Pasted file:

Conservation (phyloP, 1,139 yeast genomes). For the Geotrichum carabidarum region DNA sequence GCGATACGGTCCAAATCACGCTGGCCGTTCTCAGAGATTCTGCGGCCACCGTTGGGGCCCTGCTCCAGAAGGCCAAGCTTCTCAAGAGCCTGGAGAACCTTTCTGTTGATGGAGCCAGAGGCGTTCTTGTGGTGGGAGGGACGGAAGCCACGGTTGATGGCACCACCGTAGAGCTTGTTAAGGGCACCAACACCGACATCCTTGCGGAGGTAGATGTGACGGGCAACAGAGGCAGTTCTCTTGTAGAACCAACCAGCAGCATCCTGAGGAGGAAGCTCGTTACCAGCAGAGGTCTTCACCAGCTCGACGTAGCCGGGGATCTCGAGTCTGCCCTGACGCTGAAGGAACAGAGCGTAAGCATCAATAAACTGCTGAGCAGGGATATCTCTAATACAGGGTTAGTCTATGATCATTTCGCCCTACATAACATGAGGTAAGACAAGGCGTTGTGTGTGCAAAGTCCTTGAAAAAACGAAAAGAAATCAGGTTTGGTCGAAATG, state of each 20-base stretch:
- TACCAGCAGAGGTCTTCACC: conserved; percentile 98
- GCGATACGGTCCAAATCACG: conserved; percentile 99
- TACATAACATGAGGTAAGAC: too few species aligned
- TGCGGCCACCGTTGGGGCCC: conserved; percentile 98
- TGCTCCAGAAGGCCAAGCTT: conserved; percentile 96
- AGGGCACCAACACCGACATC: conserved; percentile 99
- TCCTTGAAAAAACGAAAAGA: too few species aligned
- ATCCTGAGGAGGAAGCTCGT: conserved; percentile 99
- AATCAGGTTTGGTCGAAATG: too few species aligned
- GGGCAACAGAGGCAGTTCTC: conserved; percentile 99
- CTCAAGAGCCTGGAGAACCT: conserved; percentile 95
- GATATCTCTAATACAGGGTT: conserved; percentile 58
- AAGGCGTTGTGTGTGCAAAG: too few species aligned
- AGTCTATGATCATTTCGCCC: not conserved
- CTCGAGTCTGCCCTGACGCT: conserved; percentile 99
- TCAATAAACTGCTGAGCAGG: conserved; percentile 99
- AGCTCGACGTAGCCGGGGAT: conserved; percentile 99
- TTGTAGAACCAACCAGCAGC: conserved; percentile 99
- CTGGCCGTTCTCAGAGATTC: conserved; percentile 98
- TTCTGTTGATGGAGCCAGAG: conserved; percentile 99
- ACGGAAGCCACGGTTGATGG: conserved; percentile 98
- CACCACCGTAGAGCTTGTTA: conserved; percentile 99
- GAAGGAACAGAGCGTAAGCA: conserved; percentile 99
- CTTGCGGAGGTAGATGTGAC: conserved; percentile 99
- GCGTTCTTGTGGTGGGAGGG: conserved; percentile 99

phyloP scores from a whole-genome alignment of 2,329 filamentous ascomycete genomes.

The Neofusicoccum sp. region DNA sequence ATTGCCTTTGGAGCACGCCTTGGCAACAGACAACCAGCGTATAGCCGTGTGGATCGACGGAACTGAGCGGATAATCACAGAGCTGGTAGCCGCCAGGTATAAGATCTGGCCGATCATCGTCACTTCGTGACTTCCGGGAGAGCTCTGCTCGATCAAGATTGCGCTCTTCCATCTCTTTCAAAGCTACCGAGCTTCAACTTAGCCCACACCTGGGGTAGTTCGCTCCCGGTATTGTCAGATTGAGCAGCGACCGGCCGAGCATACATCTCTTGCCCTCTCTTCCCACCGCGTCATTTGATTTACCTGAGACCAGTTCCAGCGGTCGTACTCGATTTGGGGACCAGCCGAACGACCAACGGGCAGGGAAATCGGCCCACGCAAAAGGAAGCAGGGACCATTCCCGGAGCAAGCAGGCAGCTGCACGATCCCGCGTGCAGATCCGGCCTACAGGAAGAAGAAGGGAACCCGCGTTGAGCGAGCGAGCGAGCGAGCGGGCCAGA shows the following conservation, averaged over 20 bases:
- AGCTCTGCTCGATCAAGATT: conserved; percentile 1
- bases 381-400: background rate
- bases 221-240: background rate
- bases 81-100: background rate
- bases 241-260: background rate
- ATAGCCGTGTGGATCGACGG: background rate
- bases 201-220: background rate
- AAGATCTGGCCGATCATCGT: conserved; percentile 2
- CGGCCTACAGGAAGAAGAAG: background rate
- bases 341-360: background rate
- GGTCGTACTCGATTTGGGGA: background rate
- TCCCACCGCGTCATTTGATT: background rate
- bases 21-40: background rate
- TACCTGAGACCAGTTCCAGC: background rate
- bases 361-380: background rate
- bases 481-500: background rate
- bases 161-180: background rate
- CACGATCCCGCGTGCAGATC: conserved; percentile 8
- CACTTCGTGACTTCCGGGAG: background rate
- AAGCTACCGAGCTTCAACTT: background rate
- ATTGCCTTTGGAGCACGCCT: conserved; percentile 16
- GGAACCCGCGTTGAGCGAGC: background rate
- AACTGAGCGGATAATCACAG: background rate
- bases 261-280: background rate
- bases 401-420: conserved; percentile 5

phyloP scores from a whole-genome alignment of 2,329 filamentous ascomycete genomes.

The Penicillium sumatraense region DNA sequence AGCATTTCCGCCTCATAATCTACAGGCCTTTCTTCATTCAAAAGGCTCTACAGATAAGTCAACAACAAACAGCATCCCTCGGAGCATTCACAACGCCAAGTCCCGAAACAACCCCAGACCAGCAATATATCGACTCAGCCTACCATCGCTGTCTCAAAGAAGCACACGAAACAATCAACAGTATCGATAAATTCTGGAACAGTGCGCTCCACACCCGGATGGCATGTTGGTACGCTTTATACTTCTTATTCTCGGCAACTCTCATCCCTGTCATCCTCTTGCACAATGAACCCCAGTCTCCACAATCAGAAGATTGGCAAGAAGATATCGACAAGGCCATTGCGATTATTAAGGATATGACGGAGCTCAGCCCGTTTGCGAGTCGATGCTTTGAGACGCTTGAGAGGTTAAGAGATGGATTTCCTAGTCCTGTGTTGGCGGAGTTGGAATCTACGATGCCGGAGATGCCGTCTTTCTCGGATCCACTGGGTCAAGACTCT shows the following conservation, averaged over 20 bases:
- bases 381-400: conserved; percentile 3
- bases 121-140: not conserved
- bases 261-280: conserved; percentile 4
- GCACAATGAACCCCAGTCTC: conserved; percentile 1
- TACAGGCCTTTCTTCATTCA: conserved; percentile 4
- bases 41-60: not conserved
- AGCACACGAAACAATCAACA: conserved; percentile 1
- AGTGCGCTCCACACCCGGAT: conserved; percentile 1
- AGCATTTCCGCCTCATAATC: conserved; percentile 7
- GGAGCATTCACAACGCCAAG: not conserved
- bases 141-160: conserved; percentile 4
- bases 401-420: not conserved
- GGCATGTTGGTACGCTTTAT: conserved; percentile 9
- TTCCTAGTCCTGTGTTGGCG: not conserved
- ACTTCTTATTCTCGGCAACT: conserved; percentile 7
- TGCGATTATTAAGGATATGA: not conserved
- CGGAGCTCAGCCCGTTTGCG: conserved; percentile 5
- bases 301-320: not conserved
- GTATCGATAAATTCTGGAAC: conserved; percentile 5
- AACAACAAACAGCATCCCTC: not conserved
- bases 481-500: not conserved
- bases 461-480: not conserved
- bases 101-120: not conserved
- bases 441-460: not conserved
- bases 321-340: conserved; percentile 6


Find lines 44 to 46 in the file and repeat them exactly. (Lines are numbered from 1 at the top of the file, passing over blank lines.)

- bases 481-500: background rate
- bases 161-180: background rate
- CACGATCCCGCGTGCAGATC: conserved; percentile 8